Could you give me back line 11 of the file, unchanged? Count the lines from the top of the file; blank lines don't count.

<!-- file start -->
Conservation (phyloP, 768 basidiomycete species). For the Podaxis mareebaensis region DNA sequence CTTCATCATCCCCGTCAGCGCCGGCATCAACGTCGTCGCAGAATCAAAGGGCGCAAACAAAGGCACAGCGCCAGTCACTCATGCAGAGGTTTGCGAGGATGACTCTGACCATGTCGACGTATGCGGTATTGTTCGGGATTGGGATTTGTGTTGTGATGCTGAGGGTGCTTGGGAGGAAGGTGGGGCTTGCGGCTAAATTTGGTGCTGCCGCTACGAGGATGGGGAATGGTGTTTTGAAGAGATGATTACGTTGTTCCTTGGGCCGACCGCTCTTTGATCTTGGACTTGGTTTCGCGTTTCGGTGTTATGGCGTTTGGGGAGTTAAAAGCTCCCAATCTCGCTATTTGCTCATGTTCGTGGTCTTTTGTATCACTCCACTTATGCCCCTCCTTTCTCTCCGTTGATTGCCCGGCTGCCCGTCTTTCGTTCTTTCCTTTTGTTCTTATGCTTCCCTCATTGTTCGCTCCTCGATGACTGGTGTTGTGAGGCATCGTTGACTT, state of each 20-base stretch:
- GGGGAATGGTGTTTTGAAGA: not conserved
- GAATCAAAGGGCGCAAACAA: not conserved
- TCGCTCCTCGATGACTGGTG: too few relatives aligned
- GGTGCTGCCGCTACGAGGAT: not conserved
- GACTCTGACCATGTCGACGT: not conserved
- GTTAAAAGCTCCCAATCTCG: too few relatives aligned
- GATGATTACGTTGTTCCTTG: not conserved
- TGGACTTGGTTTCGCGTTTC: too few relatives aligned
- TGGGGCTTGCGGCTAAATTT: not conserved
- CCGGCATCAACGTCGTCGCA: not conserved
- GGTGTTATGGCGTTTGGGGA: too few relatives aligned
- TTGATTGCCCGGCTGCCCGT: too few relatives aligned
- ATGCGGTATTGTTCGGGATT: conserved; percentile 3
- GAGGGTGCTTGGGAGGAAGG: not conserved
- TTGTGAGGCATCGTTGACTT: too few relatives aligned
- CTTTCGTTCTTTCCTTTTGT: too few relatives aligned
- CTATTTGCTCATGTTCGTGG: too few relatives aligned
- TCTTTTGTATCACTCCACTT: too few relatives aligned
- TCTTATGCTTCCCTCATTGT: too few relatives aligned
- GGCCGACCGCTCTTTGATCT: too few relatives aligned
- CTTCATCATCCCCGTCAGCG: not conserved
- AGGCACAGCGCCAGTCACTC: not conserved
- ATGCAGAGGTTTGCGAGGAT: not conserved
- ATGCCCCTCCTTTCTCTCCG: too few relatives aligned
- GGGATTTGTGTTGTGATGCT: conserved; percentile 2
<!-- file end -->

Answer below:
- CCGGCATCAACGTCGTCGCA: not conserved